Damage to the eyes, which can result in some degree of vision loss or perhaps total blindness, is one of the many risks associated with working in the maritime industry. Maritime eye injuries are especially concerning for mariners who may not have immediate access to adequate medical care.
If you suffered from a maritime injury and sustained blindness, you maybe eligible for compensation for medical expenses and lost wages. An eye injury might be mild, but it can also be significant, resulting in lasting damage to the eyes like total blindness.
Damage to the eye can occur as a result of a variety of injuries or accidents. Trauma to the eye, such as a blunt blow to the lens, cornea, eyelid, iris, and even the back of the eye, as well as the retina and optic nerve, can all be injured. The orbital bone, which surrounds the eye socket, can also be fractured by a direct hit during cargo operations or line handling.
The eyelid and several eyeball parts, including the tear duct, may be lacerated if struck with a sharp object on deck. Being stabbed with or landing on a sharp or thin object can cause a puncture wound to the eye. When an eye injury happens, it is critical to notify your employer. A worker should, at the very least, report a maritime injury to their immediate supervisor.
There are many possible risks in the maritime industry that might cause eye injuries and damage. Infections in the eye can result in soreness, irritation, discomfort, and itching. Chemical spills, pollutants in the air, fire or steam can all cause blindness.
Debris in the eyes, such as metal, dust, metal, or other items, are common causes of maritime eye injuries. Accidents that result in strikes to the eye can lead to cuts, bruising, corneal injury, and even perforation wounds in and around the eyes, which can range from moderate to extreme. Fishing lines and hooks can snag on eyelids or become lodged in the eyes, causing significant injury, and may result in blindness. Equipment parts may strike a worker in the face, causing eye injuries. Mishandled chemical cargo, as well as steam from pipelines and boilers, can cause severe eye damage.
Eye injuries can occur in a wide variety of maritime work environments, but some are more dangerous than others. Eye injuries are widespread at shipyards as a result of accidents and human error. Workers operating on ships are at risk of eye injuries and vision loss due to ultraviolet radiation from welding and cutting instruments. The job that these people do can cause eye injury and blindness, but even those who aren't using welding instruments can be injured by what's going on around them.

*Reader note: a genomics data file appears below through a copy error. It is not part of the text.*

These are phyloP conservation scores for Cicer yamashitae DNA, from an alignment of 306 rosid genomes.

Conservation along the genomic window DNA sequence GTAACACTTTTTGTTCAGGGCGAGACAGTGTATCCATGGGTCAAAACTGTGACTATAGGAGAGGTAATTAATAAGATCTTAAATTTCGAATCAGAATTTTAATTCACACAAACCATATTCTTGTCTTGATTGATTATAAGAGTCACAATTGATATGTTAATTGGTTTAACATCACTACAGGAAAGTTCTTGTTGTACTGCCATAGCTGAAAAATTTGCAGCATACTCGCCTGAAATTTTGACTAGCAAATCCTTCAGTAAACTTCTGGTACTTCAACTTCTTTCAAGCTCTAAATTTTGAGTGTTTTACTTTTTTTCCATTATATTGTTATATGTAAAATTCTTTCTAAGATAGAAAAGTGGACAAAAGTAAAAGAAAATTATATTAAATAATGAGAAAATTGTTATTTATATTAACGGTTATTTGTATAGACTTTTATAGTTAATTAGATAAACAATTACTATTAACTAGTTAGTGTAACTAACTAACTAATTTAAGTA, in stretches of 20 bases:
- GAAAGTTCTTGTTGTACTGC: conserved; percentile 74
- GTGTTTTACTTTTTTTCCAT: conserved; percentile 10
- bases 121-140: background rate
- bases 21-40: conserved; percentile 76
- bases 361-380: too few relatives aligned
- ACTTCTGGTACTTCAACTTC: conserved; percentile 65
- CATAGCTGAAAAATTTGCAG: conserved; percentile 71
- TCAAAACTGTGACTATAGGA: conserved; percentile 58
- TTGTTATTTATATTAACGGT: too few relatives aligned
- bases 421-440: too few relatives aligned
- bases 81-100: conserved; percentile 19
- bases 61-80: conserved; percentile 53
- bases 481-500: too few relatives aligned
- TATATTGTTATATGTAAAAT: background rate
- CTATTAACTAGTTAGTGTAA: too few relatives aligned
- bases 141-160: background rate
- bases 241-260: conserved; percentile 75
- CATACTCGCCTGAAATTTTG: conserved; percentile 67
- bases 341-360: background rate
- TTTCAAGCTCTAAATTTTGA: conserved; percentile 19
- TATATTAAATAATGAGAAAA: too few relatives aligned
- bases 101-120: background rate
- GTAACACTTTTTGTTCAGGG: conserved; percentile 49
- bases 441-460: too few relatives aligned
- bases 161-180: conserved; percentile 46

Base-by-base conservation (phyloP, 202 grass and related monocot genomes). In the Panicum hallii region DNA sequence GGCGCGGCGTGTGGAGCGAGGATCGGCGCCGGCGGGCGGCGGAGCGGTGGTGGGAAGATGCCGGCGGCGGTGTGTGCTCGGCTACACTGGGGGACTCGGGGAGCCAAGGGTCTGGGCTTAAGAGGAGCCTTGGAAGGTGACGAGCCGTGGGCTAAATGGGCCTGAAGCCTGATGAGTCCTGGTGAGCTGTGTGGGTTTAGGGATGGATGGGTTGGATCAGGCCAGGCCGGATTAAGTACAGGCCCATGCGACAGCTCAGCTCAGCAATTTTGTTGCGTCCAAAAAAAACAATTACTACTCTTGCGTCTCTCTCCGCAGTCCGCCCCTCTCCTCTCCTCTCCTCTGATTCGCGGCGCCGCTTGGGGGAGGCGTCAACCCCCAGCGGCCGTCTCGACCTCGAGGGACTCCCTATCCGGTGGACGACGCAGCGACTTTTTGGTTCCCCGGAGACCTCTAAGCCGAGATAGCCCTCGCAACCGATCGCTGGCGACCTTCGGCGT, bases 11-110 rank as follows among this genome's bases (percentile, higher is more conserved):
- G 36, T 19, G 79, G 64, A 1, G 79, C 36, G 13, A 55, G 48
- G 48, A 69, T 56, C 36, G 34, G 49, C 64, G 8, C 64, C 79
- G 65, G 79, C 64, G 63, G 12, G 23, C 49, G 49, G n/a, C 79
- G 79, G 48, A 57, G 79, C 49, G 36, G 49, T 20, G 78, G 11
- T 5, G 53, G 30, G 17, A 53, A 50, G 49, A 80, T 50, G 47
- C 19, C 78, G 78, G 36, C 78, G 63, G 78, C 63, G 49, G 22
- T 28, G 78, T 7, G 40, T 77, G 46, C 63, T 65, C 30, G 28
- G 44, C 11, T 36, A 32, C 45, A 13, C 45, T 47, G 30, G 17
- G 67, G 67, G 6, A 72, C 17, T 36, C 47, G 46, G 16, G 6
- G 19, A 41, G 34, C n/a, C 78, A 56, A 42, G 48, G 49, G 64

Contacting a maritime lawyer is an important step during your recovery and claims handling preparations. Consult an offshore injury attorney at Mariner Law, PLLC before accepting any money from your company or signing any settlement papers. There are rules in place to safeguard your interests, so make sure you have experience on your side. Your eye injury could be permanent, and you may need to maximize your money damage to safeguard the future.
A maritime injury should not be treated lightly; in some cases, it might mean the difference between life and death, as well as proper compensation for workers or their families. Insurance companies can be merciless in their pursuit of the employer's best interests. It's critical to hire an offshore injury lawyer who will fight for your rights from start to finish to assist you in getting what you need now and in the future. This is where Mariner Law, PLLC can help.
You may be entitled to compensation under the Jones Act, Longshore and Harbor Workers' Compensation Act, or maritime law as the result of work-related accident, including vision-related injuries. Mariner Law, PLLC understands the devastating and life-altering consequences of vision impairment or blindness. Every year, more than 2.4 million people in the United States suffer from severe eye injuries. Commercial fishermen and maritime workers are at a high risk of eye injury due to the hazardous nature of their jobs. Don't hesitate to get in touch with Mariner Law, PLLC if you or someone you care about has suffered an eye injury while at sea.
Whether from chemical exposure, equipment failure, or crewmember negligence, losing your sight can mean losing your livelihood. Don’t delay, call a Jones Act lawyer at (253) 600-2531 now. Mariner Law, PLLC has experience handling eye injury and blindness claims by mariners. Admiralty attorney Adam Deitz can help you fight for the compensation you need. The firm proudly serves mariner clients in Washington, Oregon, New York, Connecticut, Alaska, and nationwide.